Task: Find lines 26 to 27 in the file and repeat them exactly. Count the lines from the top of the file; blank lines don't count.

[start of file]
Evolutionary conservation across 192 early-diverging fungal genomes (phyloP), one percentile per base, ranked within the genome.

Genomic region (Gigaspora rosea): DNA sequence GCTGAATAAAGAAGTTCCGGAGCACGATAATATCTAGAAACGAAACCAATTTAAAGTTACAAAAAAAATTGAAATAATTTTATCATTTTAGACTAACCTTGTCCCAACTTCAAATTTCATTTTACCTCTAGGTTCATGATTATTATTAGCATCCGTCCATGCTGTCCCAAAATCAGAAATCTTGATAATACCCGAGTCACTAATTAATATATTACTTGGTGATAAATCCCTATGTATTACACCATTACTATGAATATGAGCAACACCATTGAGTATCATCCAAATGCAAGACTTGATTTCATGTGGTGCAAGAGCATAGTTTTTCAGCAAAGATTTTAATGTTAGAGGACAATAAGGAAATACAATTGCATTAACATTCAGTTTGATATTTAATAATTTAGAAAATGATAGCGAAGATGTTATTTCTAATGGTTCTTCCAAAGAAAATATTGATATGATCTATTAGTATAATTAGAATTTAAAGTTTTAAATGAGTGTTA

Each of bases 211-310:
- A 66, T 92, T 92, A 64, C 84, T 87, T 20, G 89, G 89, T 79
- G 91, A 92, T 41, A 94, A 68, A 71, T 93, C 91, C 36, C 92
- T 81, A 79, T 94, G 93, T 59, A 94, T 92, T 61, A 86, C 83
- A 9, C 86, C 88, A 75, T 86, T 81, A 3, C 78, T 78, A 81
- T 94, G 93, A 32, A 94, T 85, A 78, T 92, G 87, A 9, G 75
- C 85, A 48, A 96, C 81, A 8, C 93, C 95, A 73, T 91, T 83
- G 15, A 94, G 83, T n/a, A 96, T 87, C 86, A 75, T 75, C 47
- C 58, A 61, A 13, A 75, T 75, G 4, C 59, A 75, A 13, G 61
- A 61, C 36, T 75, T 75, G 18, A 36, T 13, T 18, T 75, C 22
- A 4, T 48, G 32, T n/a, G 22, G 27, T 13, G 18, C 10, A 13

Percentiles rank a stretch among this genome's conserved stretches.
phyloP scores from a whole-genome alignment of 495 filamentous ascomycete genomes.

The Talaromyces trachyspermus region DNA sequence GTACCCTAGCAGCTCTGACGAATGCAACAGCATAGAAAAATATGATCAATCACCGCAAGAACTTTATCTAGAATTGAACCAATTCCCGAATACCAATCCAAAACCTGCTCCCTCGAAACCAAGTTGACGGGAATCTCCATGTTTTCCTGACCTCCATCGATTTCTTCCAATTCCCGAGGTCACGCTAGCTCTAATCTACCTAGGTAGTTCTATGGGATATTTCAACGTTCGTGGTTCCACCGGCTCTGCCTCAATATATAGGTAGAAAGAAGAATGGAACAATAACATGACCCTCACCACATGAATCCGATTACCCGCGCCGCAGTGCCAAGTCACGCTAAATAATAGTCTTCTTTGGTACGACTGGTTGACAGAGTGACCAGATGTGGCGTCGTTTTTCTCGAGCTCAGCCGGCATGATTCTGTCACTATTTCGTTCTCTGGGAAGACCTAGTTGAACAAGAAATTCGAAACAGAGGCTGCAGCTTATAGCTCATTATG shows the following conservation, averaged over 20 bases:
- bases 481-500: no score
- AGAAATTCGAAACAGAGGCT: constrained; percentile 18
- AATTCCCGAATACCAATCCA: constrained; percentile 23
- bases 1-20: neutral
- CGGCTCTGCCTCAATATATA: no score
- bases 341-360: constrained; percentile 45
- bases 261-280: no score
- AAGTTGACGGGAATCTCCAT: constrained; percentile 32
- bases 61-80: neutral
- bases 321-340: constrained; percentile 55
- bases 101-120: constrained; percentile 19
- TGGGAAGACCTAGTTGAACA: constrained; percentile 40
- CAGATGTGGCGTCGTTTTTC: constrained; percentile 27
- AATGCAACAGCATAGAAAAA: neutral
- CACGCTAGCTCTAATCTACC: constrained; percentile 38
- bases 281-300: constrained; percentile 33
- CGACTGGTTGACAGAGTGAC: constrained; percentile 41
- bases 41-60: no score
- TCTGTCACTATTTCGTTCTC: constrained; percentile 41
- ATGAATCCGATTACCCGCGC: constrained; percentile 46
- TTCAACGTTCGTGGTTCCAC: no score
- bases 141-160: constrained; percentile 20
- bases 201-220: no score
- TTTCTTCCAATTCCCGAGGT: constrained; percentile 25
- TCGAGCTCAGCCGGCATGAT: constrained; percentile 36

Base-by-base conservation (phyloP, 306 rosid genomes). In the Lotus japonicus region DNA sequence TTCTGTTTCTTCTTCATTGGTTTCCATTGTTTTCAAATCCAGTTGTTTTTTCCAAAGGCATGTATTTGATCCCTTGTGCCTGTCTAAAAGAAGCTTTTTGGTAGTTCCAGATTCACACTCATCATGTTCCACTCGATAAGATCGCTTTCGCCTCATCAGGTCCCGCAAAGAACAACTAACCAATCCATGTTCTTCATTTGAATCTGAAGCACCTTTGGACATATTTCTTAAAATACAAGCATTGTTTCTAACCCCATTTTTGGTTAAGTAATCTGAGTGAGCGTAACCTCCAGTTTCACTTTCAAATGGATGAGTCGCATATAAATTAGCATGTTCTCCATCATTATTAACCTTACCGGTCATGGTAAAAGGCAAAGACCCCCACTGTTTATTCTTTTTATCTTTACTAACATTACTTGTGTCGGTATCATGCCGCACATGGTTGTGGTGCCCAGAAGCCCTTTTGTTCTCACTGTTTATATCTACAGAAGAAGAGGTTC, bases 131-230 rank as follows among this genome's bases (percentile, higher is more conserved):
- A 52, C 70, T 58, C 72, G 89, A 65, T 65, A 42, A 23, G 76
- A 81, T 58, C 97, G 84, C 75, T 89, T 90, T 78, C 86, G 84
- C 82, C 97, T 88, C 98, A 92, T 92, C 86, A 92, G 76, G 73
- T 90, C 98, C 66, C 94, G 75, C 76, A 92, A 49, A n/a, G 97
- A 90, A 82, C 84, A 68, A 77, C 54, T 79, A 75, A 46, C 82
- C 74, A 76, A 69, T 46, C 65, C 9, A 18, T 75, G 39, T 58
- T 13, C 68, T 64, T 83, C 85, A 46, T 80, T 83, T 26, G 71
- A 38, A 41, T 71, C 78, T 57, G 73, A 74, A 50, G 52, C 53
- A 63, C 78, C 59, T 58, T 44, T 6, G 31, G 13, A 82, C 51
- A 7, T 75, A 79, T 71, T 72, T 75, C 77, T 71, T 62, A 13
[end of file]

- bases 321-340: constrained; percentile 55
- bases 101-120: constrained; percentile 19